PH BPO Needs more than just English Skills
by: Sarah Joson
Tuesday, October 09, 2012
Category: Outsourcing News
An article posted at Rappler.com dissects the current challenges of the country’s BPO sector. Benedict Hernandez, President and CEO of the Business Processing Association of the Philippines (BPAP), said there are a lot of job opportunities in the BPO sector today - the problem is the job-skills mismatch. This could affect the growth of the industry. Hernandez said the Filipinos’ ability communicate in English is equally important to having the right set of technical skills and basic core competences, but the latter cannot be taught through training.
Many fail to meet the industry’s standards.
BPAP’s official screening test called the Global Competitiveness Assessment Tool (GCAT) determines if candidates fit the bill in terms of conduct, learning aptitude, politeness, compassion, and dependability. In an effort to identify the top performers in BPOs, BPAP performed a sample test on 2,500 employees using GCAT. To have a more concrete idea on what’s causing the problem, 19,700 students from 72 colleges were likewise tested. Hernandez said only five percent were able to meet the qualifications of the industry across all segments.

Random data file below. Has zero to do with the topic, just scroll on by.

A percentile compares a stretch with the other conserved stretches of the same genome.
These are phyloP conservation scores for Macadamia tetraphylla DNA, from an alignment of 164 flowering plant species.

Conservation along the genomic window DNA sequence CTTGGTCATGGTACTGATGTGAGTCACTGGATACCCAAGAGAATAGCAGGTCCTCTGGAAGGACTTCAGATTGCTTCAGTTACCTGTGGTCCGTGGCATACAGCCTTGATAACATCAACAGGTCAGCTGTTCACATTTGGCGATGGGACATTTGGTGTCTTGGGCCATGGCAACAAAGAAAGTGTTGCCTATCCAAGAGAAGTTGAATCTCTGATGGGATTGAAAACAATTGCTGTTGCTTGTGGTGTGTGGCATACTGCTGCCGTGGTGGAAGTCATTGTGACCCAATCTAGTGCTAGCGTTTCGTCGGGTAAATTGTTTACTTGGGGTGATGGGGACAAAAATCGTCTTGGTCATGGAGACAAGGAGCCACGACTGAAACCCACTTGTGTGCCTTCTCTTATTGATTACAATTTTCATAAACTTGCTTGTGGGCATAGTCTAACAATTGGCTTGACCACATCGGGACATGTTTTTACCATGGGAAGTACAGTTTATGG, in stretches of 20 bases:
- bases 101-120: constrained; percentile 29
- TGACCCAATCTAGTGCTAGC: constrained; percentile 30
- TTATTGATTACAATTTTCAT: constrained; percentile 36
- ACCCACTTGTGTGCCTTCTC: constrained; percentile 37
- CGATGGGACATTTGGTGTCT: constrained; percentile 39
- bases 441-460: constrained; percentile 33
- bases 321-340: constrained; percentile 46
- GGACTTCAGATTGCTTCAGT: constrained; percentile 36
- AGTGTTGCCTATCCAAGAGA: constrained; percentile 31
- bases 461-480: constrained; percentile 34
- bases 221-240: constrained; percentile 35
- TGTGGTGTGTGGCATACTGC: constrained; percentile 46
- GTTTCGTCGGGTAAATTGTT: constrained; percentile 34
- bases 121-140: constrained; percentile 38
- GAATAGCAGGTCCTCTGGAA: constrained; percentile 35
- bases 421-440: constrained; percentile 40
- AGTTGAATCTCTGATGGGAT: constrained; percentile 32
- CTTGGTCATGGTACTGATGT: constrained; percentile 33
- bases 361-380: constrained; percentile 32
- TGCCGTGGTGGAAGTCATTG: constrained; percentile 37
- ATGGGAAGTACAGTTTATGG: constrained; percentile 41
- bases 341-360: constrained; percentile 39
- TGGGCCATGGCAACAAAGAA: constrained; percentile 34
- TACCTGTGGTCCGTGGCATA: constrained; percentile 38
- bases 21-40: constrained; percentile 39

Other sectors are facing the same problem.
People Management Association of the Philippines (PMAP) President Arthur Luis P. Florentin said experience is not enough to make it in the industry. In fact, it is not a requirement in many positions. Based on the 2010 PMAP Manpower - Critical Skills Survey where 607 businesses across 28 different industries participated, 87% said they were only requiring two years or less in experience, and 50% said they don’t require it. The study also showed that 65% of job openings were for entry level positions, but candidates fell short on certain skills and knowledge.
Moreover, Florentin said high-valued services related to IT, sales, and finance fall in the 88% bracket, which require college level graduates or candidates who have attained a high level of education.
Government proposed K-12.
One of the government’s resolutions is to improve the students’ basic skills, which is why they came up with the K-12 program which means adding two more years in the curriculum this year.
According to Maria Criselda R. Sy, one of the directors at the Department of Labor and Employment’s Bureau of Local Employment division, the program aims to make students more employable so they can land a suitable job right after high school. Furthermore, she said additional support from major industries is needed for students to learn and practice the skills required.
However, other experts said adding two more years in school will not solve the problem. In fact, Florentin said it probably has something to do with the educational system itself. BPAP came up with a talent development program worth P668 million. They are hoping that 70% of those who were nearly hired become more employable. This will then boost the talent supply of the country, adding 74,000 more candidates. Hernandez said this program can help the industry in reaching the US$25 billion revenue target by 2016.